This corner of Asia is famed for its soaring mountains, frenetic cityscapes, spicy food, and rich Islamic history and culture. But it’s also a bit of a wildlife hotspot, and there are oodles of both non-venomous and dangerous snakes in Pakistan that we think any nature lover heading to the country should know about.
This guide will run through five of the most fascinating and intriguing serpent specimens in the nation. It will talk mainly about some of the most venomous snakes in Pakistan – the ones you’ll want to avoid between the trekking trails of Balochistan and the streets of Karachi. But we’ll also touch on a few of the amazing non-venomous types of slitherer that make their home here
The good news is that there aren’t all that many highly venomous snakes in Pakistan compared to other parts of Asia, and injuries from snakebites remain pretty rare in the country, especially when compared to neighboring India! That means the creatures listed below shouldn’t pose too much of a threat during that jaunt to the Hindu Kush or the Karakorum Highway. But it’s worth knowing about them nonetheless, don’t you think?
Common krait (Bungarus caeruleus)
The common krait, also known as the Bengal krait, has the dubious honor of being among the so-called Big Four. That’s a quad of different snake species who are attributed with biting – and killing – the highest number of humans per year in India, Bangladesh, and Pakistan combined. And it’s actually among the worst of those four – some estimations have it that over 50% of snakebite deaths in this region of South Asia are attributable this snake alone!
So, what are you looking for? Well…it might be tricky to spot them. Common kraits are usually strictly nocturnal and extremely shy of human contact. They also don’t have any strikingly stark colorings. Most adult kraits are black or dark brown with light white streaks flowing all the way from the neck to the tail. They can grow to anything between a full meter in length and nearly two meters, but are typically closer to the 1.2-meter mark.
What makes the common krait so dangerous in Pakistan is its penchant for entering human habitation. That usually occurs towards the end of the monsoon season, when the species attempts to flee flowing water in the forests and streets. They’ve even been known to reside in homes and garages and emerge at night, biting victims in their sleep and killing them before they even wake up!
Common kraits have an extremely potent venom that works to induce almost complete muscle paralysis. It’s made up mainly of neurotoxins that affect the proper operation of the nervous system, eventually causing complete lung failure or heart failure. Bites from these guys are notable for not causing big local symptoms – there’s often no swelling or bleeding to be seen at the site of contact with the fangs.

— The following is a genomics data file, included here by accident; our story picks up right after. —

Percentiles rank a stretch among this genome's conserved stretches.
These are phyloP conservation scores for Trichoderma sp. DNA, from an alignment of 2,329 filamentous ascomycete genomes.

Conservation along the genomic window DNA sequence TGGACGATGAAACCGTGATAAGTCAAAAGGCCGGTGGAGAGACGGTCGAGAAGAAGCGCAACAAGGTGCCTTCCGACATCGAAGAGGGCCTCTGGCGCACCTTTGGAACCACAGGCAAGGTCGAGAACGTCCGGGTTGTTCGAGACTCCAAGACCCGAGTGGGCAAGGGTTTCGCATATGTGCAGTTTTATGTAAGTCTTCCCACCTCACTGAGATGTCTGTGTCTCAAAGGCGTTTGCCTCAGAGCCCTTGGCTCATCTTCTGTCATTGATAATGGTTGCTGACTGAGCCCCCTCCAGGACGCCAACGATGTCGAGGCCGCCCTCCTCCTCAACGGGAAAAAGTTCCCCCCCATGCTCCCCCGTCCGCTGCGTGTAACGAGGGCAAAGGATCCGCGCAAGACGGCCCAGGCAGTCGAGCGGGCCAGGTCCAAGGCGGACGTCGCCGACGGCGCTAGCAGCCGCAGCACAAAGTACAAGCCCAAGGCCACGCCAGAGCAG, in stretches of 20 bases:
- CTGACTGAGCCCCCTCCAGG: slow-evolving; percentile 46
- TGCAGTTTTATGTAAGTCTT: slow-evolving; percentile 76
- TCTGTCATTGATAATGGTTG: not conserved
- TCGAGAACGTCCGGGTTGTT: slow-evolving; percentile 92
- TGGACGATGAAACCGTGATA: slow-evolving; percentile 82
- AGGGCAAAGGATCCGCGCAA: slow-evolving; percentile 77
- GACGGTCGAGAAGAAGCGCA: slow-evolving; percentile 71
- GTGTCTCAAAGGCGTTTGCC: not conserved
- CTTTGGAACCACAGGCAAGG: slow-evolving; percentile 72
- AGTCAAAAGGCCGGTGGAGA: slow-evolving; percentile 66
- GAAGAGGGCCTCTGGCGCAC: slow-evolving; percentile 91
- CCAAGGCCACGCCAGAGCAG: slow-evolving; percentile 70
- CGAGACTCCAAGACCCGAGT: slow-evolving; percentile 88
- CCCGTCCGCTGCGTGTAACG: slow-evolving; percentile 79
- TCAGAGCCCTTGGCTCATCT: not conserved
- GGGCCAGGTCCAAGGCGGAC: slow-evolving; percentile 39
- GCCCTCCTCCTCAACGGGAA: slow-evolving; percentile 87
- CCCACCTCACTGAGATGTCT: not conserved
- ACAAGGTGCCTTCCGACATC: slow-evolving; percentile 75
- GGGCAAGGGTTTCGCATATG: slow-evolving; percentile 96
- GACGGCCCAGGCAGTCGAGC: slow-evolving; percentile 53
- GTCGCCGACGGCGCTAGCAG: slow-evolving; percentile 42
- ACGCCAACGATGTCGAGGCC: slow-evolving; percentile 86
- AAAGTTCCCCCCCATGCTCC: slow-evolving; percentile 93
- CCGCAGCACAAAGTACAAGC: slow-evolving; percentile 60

Russel’s viper (Daboia russelii)
The Russel’s viper is another of the Big Four killers of South Asia. This one mainly lives in India. In fact, it’s range covers the WHOLE of the sub-continent, from the waters of the Bay of Bengal to the mountains of the Western Ghats. However, it also has some territory in Bangladesh, Bhutan, and Nepal, and occurs all down the sides of eastern Pakistan, from Kashmir to the estuaries of the Keti Bunder.
Sometimes called the common Russell’s viper and the chain snake, this species is from the viper family. That means it sports a trademark triangular head that’s flat on top and comes to a point where large nostrils give way to very large fangs (that’s the bit you don’t want to get close to, just in case you were wondering!). The body will measure a maximum of about 1.5 meters, while specimens found in Pakistan are usually a touch smaller than that. The coloring can vary a lot, ranging from pinkish red to dark brown. However, there is one discerning marking on the head, forming a clear V-shape above the eyes, usually in light tan or beige.
Russel’s viper venom is almost as deadly as it comes. Victims will begin feeling immense pain at the site of contact, usually backed up by uncontrollable bleeding. That can develop into irreparable tissue damage, blood in the mouth, and unpredictable swings in blood pressure. Death can occur anytime between 12 hours and 15 days after the bite, either from organ failure of poisoning of the blood stream.
Thankfully, there’s a pretty effective antivenin treatment available for use after Russel’s viper bites, plus an all-new experimental antivenin that’s thought to be even more effective than its predecessors. Still, the best course of action is complete avoidance of this snake, especially since they are known to be overly aggressive whenever threatened. Just keep your distance!